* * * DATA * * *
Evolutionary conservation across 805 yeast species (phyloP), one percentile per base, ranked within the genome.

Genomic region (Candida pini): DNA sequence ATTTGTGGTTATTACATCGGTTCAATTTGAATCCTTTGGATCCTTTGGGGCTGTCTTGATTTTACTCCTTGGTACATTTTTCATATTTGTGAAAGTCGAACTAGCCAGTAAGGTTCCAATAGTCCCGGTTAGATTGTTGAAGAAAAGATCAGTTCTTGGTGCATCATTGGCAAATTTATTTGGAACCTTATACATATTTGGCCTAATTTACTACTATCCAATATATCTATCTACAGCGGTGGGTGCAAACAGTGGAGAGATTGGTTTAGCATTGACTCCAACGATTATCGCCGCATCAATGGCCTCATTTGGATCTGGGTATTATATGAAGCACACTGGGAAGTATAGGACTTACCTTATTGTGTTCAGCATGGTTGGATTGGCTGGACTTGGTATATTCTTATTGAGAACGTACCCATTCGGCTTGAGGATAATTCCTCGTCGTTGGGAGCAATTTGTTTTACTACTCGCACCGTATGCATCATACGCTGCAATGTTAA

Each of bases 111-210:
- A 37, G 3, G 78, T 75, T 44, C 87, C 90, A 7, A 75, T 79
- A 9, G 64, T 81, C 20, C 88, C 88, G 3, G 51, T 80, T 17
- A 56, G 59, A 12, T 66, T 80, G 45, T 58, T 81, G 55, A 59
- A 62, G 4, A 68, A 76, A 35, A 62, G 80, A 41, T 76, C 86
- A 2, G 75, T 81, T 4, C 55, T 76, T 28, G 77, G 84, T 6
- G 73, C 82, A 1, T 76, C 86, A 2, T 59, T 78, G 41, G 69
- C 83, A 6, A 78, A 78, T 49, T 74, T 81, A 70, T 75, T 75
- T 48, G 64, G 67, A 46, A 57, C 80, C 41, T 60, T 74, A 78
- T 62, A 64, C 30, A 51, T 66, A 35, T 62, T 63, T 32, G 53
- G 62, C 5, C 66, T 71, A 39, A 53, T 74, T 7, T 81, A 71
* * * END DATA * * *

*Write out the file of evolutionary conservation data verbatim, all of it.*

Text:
Evolutionary conservation across 805 yeast species (phyloP), one percentile per base, ranked within the genome.

Genomic region (Candida pini): DNA sequence ATTTGTGGTTATTACATCGGTTCAATTTGAATCCTTTGGATCCTTTGGGGCTGTCTTGATTTTACTCCTTGGTACATTTTTCATATTTGTGAAAGTCGAACTAGCCAGTAAGGTTCCAATAGTCCCGGTTAGATTGTTGAAGAAAAGATCAGTTCTTGGTGCATCATTGGCAAATTTATTTGGAACCTTATACATATTTGGCCTAATTTACTACTATCCAATATATCTATCTACAGCGGTGGGTGCAAACAGTGGAGAGATTGGTTTAGCATTGACTCCAACGATTATCGCCGCATCAATGGCCTCATTTGGATCTGGGTATTATATGAAGCACACTGGGAAGTATAGGACTTACCTTATTGTGTTCAGCATGGTTGGATTGGCTGGACTTGGTATATTCTTATTGAGAACGTACCCATTCGGCTTGAGGATAATTCCTCGTCGTTGGGAGCAATTTGTTTTACTACTCGCACCGTATGCATCATACGCTGCAATGTTAA

Each of bases 111-210:
- A 37, G 3, G 78, T 75, T 44, C 87, C 90, A 7, A 75, T 79
- A 9, G 64, T 81, C 20, C 88, C 88, G 3, G 51, T 80, T 17
- A 56, G 59, A 12, T 66, T 80, G 45, T 58, T 81, G 55, A 59
- A 62, G 4, A 68, A 76, A 35, A 62, G 80, A 41, T 76, C 86
- A 2, G 75, T 81, T 4, C 55, T 76, T 28, G 77, G 84, T 6
- G 73, C 82, A 1, T 76, C 86, A 2, T 59, T 78, G 41, G 69
- C 83, A 6, A 78, A 78, T 49, T 74, T 81, A 70, T 75, T 75
- T 48, G 64, G 67, A 46, A 57, C 80, C 41, T 60, T 74, A 78
- T 62, A 64, C 30, A 51, T 66, A 35, T 62, T 63, T 32, G 53
- G 62, C 5, C 66, T 71, A 39, A 53, T 74, T 7, T 81, A 71